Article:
The former deer park of Clervaux
The history of the Clervaux game park dates back to the 17th century and has close links with the local nobility. Today, a hiking trail leads visitors through this historic site and provides details about the hunting culture and rich traditions of the region.
The roots of the Clervaux deer park date back to the 17th century and are closely linked to the history of the Counts of Lannoy. Originally created in the context of medieval game parks, it first appeared on the topographical maps of Count Joseph de Ferraris in 1771-1778.
The approximately 20-hectare site was a hunting ground integrated into the feudal castle of Clervaux, whose origins date back to the 12th century. The Counts of Lannoy, who were involved in the political and religious affairs of the Brussels court, left their mark on this place. The Loretto Chapel, built in the 17th century and remodelled in 1762, bears witness to their religious commitment.
At that time, the boundaries of the park were marked out by characteristic linear openings that organised the site geometrically. It included wooded areas, clearings and areas suitable for hunting, reflecting the typical characteristics of the game parks of the time.
After revolutionary unrest in 1798, the park was extensively remodelled. At the end of the 19th century, Adrien-Florent de Berlaymont took over the estate and carried out extensive works that marked the transition to a new era for the park. The characteristic linear openings were filled in and the deer park was remodelled to create horse stables and a villa in the eclectic style of the time. These changes marked a transformation of the park towards a more diverse function that went beyond its original hunting purpose. These developments have helped to shape the park's current character.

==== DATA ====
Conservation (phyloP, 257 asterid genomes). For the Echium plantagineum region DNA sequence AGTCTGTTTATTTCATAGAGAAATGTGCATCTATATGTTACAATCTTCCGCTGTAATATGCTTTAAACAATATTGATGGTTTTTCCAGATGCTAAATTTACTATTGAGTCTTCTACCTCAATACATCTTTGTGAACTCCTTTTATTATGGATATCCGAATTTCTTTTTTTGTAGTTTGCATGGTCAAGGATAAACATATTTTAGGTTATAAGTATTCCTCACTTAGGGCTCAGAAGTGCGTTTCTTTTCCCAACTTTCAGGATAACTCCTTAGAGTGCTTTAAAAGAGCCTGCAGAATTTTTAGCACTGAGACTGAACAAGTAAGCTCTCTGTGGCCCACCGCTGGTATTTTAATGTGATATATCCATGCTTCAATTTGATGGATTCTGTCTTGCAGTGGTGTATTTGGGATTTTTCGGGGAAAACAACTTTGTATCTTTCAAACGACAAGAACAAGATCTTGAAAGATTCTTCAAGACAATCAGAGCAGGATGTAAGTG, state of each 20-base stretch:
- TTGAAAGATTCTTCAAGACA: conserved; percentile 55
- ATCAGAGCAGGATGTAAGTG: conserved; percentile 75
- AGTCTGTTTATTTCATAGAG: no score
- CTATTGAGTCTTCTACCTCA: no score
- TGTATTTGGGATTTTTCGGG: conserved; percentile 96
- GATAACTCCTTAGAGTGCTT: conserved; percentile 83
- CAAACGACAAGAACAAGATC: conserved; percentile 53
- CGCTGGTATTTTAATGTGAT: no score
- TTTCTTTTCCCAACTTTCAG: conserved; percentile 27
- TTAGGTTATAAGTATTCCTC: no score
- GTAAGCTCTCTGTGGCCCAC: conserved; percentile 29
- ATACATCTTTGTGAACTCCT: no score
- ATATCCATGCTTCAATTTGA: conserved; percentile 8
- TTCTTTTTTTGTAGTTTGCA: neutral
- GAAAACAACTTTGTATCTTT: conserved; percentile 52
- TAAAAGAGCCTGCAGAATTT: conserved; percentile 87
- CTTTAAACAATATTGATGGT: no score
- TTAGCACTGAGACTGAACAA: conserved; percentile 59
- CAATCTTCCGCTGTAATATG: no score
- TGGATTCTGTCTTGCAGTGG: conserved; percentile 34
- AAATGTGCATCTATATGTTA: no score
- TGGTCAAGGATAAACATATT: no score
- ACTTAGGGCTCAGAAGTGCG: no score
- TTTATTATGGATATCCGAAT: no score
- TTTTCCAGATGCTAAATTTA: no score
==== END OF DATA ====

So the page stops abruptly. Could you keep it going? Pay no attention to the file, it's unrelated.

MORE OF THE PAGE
A unique episode links the Clervaux game park with the history of Fontainebleau. Around 1800, a herd of fallow deer populated the park, and a local anecdote suggests that some of these deer were presented to Napoleon as a gift. According to tradition, the fallow deer were brought to Fontainebleau to repopulate the park, which had been devastated by the revolutionary unrest. They are said to have been accompanied by goats to ensure that the young animals could be fed during the journey. This anecdote bears witness to the exchanges between the owners of the park and the imperial circles of the time.
In the 20th century, the Berlaymont family abandoned the castle in 1927/28 and let it fall into decay.
Today, the Clervaux game park is still a historical site despite its remodelling. A walking trail of around 3 kilometres, which passes important sites, offers visitors a journey into the past. QR code terminals and audio stations line the path and share anecdotes as well as information about the hunting culture and the rich history of the region. This trail, designed to shed light on the game park's past, offers an immersive experience for anyone interested in history and nature.